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We propose a method for measuring the conjectural errors that inexpert consumers make relative to experts in using observable product characteristics as surrogate indicators of a valued unobservable characteristic. Observations on the unobservable characteristic, available to the researcher but not consumers, are used to divide the data into high- and low-quality subsamples. Separate hedonic estimation on the subsamples enables measurement of the relative valuations and conjectures of experts and non-experts with respect to indicators under the assumption that consumers sort across quality grades based on their appraisal expertise. The method is demonstrated using a small sample of SKU-level data on the dietary supplement black cohosh. Our exploratory findings on this sample suggest that, relative to experts, inexpert consumers underestimate the value of most observable characteristics as indicators of black cohosh chemical authenticity; however they overweight therapeutic claims on the product label as a negative indicator of authenticity.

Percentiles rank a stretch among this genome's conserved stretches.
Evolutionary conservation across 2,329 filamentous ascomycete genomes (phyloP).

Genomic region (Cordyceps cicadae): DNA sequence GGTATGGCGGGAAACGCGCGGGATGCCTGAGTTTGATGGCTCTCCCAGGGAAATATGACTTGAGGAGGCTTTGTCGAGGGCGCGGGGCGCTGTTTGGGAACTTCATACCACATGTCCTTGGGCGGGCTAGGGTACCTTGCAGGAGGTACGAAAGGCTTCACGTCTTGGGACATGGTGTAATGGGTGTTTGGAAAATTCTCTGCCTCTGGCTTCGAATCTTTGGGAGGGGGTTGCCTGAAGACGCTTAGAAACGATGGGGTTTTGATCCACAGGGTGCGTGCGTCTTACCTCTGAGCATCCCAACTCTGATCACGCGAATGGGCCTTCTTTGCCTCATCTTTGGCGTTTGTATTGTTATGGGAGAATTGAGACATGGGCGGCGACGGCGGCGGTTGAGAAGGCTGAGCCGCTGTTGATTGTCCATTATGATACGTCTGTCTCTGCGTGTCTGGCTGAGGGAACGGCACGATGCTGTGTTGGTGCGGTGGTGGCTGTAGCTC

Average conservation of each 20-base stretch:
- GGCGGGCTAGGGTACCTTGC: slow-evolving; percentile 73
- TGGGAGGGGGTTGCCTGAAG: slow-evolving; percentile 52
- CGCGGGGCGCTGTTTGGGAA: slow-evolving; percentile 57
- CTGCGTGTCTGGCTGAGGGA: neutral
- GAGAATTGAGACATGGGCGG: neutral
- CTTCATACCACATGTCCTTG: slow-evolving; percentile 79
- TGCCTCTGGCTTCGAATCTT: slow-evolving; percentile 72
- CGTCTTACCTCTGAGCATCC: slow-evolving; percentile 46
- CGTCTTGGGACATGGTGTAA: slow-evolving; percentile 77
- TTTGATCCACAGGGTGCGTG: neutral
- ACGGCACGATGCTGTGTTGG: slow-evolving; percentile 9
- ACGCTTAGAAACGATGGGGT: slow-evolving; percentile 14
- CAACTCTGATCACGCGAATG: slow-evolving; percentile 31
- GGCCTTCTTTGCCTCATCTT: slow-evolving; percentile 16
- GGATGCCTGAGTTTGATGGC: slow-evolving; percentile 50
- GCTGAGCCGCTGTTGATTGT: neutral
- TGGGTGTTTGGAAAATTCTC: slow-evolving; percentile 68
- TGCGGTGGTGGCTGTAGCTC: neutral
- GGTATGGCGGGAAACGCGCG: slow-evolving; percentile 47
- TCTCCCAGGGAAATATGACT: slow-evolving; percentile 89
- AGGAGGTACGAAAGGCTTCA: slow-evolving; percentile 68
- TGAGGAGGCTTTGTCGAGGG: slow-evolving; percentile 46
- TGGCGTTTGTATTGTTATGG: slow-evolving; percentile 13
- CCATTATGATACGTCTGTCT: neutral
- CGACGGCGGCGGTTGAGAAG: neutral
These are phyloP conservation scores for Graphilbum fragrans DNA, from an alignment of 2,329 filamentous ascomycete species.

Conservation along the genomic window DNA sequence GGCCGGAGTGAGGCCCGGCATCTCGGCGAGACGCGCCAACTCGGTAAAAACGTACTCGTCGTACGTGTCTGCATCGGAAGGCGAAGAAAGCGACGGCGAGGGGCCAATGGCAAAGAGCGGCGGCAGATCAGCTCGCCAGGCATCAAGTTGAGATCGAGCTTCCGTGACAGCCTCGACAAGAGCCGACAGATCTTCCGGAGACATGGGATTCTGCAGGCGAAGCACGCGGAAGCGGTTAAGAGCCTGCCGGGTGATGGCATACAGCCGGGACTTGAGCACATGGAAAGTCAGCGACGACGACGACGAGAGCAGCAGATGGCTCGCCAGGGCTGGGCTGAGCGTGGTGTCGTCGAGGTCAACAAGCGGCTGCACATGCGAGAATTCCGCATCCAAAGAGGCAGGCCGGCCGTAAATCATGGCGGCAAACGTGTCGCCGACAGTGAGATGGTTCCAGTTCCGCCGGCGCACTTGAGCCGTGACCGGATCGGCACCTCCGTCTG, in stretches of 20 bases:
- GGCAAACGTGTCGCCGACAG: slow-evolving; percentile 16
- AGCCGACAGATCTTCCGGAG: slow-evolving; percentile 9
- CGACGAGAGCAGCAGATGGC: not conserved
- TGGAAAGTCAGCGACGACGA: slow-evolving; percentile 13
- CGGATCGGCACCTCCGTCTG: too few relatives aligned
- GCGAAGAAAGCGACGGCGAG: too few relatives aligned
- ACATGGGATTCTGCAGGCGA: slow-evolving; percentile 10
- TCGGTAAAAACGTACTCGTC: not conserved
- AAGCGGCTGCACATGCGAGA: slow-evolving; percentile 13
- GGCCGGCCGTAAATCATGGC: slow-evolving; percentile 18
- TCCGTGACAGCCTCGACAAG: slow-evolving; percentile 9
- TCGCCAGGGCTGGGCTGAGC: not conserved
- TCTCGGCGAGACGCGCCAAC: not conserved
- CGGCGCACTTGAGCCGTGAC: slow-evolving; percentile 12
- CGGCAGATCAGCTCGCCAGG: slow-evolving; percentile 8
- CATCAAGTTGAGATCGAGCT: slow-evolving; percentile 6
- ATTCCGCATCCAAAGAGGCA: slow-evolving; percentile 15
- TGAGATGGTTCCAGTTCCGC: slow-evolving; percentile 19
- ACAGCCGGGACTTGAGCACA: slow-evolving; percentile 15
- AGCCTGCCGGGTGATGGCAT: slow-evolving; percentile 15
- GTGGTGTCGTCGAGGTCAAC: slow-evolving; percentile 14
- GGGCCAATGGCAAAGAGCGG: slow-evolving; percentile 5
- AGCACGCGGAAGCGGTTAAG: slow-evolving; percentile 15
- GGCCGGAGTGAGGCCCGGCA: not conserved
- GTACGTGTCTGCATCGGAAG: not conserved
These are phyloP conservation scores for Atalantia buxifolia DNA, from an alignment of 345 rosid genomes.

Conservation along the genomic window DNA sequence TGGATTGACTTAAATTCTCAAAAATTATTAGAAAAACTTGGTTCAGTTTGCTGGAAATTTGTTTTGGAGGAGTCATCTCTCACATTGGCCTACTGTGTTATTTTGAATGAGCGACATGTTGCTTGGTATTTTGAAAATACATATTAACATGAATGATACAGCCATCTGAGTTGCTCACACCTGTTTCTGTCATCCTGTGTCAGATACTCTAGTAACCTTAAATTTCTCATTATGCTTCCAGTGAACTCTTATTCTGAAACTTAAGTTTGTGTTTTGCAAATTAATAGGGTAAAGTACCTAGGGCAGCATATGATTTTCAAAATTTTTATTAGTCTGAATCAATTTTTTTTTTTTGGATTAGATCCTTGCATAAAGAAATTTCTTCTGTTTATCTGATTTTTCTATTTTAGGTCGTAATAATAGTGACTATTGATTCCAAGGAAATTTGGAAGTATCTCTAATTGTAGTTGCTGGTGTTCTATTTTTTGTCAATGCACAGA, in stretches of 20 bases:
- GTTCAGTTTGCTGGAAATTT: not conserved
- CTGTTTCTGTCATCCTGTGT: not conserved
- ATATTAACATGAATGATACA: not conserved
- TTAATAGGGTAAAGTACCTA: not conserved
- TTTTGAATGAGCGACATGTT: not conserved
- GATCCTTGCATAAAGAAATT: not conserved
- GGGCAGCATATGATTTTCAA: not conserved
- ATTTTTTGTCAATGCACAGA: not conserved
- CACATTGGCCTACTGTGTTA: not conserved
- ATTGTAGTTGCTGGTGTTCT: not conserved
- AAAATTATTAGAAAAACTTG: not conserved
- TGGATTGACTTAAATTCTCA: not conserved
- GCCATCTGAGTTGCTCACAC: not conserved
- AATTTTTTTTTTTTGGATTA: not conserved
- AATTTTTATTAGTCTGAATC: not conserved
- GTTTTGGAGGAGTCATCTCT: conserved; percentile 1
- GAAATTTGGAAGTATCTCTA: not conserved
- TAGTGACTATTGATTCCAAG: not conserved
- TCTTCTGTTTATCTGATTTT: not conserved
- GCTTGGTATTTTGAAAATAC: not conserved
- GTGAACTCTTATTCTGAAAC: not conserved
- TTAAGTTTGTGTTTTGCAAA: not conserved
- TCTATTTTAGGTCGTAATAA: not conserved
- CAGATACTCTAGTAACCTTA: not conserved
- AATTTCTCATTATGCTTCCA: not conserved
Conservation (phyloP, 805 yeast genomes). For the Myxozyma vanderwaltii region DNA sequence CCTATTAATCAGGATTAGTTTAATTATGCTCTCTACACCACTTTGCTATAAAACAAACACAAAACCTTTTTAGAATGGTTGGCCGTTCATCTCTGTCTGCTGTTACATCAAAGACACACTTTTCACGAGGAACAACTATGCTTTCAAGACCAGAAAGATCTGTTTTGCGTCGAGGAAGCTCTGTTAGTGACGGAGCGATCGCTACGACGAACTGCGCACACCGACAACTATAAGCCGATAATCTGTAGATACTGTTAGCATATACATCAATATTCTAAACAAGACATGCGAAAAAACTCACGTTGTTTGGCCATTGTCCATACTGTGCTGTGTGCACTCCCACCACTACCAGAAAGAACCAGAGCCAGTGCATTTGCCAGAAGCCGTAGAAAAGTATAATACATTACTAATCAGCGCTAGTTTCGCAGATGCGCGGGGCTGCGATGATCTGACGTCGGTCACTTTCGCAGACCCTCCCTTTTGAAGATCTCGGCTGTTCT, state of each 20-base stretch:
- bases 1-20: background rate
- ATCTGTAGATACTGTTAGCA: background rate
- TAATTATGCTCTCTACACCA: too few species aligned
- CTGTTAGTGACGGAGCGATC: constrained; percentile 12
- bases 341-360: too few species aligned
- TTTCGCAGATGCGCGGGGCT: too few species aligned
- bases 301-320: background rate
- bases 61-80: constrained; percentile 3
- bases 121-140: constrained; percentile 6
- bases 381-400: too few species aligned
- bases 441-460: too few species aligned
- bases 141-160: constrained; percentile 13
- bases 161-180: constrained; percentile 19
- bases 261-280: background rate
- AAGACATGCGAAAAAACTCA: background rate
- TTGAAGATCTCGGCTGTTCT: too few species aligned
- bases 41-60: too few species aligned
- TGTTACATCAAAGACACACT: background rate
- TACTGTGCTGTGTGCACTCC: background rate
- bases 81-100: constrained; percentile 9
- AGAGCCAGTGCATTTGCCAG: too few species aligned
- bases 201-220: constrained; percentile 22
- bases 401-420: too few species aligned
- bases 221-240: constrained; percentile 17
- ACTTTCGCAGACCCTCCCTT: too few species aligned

This article was originally published in the International Journal of Marketing Studies, available at

This work is licensed under a Creative Commons Attribution 4.0 License (CC BY 4.0).



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